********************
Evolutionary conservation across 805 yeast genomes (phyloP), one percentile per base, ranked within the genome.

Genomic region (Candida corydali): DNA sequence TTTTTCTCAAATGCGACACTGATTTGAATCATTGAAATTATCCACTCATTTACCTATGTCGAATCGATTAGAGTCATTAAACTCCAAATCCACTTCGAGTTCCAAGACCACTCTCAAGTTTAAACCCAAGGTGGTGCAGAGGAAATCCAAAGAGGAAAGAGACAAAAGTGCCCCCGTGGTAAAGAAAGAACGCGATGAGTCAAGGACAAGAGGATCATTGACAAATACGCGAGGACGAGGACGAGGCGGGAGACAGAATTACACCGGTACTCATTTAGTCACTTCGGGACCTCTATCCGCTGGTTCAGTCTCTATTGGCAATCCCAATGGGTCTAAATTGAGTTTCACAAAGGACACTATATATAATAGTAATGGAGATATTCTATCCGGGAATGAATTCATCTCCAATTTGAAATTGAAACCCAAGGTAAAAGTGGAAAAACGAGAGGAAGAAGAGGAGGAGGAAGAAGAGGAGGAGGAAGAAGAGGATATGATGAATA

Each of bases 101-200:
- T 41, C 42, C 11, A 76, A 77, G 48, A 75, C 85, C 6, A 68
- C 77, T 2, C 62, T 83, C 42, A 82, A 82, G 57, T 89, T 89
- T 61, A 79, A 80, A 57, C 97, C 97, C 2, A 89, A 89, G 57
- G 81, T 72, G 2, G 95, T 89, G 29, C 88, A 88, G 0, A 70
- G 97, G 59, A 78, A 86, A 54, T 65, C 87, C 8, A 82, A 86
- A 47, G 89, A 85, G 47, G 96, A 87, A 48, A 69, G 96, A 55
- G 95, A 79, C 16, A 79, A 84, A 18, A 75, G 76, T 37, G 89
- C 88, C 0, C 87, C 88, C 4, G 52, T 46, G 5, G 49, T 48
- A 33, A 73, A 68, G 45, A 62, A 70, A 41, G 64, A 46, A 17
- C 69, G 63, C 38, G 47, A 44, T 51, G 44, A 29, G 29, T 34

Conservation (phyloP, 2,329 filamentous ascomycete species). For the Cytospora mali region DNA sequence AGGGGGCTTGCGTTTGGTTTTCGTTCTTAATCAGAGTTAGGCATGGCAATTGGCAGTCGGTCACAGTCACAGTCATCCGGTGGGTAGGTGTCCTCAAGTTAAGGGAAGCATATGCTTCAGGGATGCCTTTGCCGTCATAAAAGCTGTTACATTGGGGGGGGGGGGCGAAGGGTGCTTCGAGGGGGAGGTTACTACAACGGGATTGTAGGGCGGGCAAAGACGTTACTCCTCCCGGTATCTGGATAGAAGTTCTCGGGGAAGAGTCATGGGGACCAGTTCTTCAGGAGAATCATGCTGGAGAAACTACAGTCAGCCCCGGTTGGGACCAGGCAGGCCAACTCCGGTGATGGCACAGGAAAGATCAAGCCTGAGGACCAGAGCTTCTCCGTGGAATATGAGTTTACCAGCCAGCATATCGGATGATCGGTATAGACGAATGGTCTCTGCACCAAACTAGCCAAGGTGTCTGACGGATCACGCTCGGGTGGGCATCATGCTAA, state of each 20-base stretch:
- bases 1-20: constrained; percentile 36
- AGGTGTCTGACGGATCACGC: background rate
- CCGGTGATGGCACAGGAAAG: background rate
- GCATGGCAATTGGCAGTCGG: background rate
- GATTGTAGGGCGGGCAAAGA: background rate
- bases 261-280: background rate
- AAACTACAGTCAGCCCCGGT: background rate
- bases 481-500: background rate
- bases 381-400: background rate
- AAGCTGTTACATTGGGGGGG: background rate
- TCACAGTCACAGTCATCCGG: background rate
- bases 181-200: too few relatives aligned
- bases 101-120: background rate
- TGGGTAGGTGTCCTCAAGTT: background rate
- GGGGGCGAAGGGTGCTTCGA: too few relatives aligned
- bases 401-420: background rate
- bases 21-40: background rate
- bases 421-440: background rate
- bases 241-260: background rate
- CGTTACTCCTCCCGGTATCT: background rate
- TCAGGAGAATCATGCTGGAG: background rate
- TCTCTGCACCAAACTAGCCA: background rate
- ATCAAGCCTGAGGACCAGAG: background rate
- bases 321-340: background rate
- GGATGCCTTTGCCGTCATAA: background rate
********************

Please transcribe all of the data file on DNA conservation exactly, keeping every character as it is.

Evolutionary conservation across 805 yeast genomes (phyloP), one percentile per base, ranked within the genome.

Genomic region (Candida corydali): DNA sequence TTTTTCTCAAATGCGACACTGATTTGAATCATTGAAATTATCCACTCATTTACCTATGTCGAATCGATTAGAGTCATTAAACTCCAAATCCACTTCGAGTTCCAAGACCACTCTCAAGTTTAAACCCAAGGTGGTGCAGAGGAAATCCAAAGAGGAAAGAGACAAAAGTGCCCCCGTGGTAAAGAAAGAACGCGATGAGTCAAGGACAAGAGGATCATTGACAAATACGCGAGGACGAGGACGAGGCGGGAGACAGAATTACACCGGTACTCATTTAGTCACTTCGGGACCTCTATCCGCTGGTTCAGTCTCTATTGGCAATCCCAATGGGTCTAAATTGAGTTTCACAAAGGACACTATATATAATAGTAATGGAGATATTCTATCCGGGAATGAATTCATCTCCAATTTGAAATTGAAACCCAAGGTAAAAGTGGAAAAACGAGAGGAAGAAGAGGAGGAGGAAGAAGAGGAGGAGGAAGAAGAGGATATGATGAATA

Each of bases 101-200:
- T 41, C 42, C 11, A 76, A 77, G 48, A 75, C 85, C 6, A 68
- C 77, T 2, C 62, T 83, C 42, A 82, A 82, G 57, T 89, T 89
- T 61, A 79, A 80, A 57, C 97, C 97, C 2, A 89, A 89, G 57
- G 81, T 72, G 2, G 95, T 89, G 29, C 88, A 88, G 0, A 70
- G 97, G 59, A 78, A 86, A 54, T 65, C 87, C 8, A 82, A 86
- A 47, G 89, A 85, G 47, G 96, A 87, A 48, A 69, G 96, A 55
- G 95, A 79, C 16, A 79, A 84, A 18, A 75, G 76, T 37, G 89
- C 88, C 0, C 87, C 88, C 4, G 52, T 46, G 5, G 49, T 48
- A 33, A 73, A 68, G 45, A 62, A 70, A 41, G 64, A 46, A 17
- C 69, G 63, C 38, G 47, A 44, T 51, G 44, A 29, G 29, T 34

Conservation (phyloP, 2,329 filamentous ascomycete species). For the Cytospora mali region DNA sequence AGGGGGCTTGCGTTTGGTTTTCGTTCTTAATCAGAGTTAGGCATGGCAATTGGCAGTCGGTCACAGTCACAGTCATCCGGTGGGTAGGTGTCCTCAAGTTAAGGGAAGCATATGCTTCAGGGATGCCTTTGCCGTCATAAAAGCTGTTACATTGGGGGGGGGGGGCGAAGGGTGCTTCGAGGGGGAGGTTACTACAACGGGATTGTAGGGCGGGCAAAGACGTTACTCCTCCCGGTATCTGGATAGAAGTTCTCGGGGAAGAGTCATGGGGACCAGTTCTTCAGGAGAATCATGCTGGAGAAACTACAGTCAGCCCCGGTTGGGACCAGGCAGGCCAACTCCGGTGATGGCACAGGAAAGATCAAGCCTGAGGACCAGAGCTTCTCCGTGGAATATGAGTTTACCAGCCAGCATATCGGATGATCGGTATAGACGAATGGTCTCTGCACCAAACTAGCCAAGGTGTCTGACGGATCACGCTCGGGTGGGCATCATGCTAA, state of each 20-base stretch:
- bases 1-20: constrained; percentile 36
- AGGTGTCTGACGGATCACGC: background rate
- CCGGTGATGGCACAGGAAAG: background rate
- GCATGGCAATTGGCAGTCGG: background rate
- GATTGTAGGGCGGGCAAAGA: background rate
- bases 261-280: background rate
- AAACTACAGTCAGCCCCGGT: background rate
- bases 481-500: background rate
- bases 381-400: background rate
- AAGCTGTTACATTGGGGGGG: background rate
- TCACAGTCACAGTCATCCGG: background rate
- bases 181-200: too few relatives aligned
- bases 101-120: background rate
- TGGGTAGGTGTCCTCAAGTT: background rate
- GGGGGCGAAGGGTGCTTCGA: too few relatives aligned
- bases 401-420: background rate
- bases 21-40: background rate
- bases 421-440: background rate
- bases 241-260: background rate
- CGTTACTCCTCCCGGTATCT: background rate
- TCAGGAGAATCATGCTGGAG: background rate
- TCTCTGCACCAAACTAGCCA: background rate
- ATCAAGCCTGAGGACCAGAG: background rate
- bases 321-340: background rate
- GGATGCCTTTGCCGTCATAA: background rate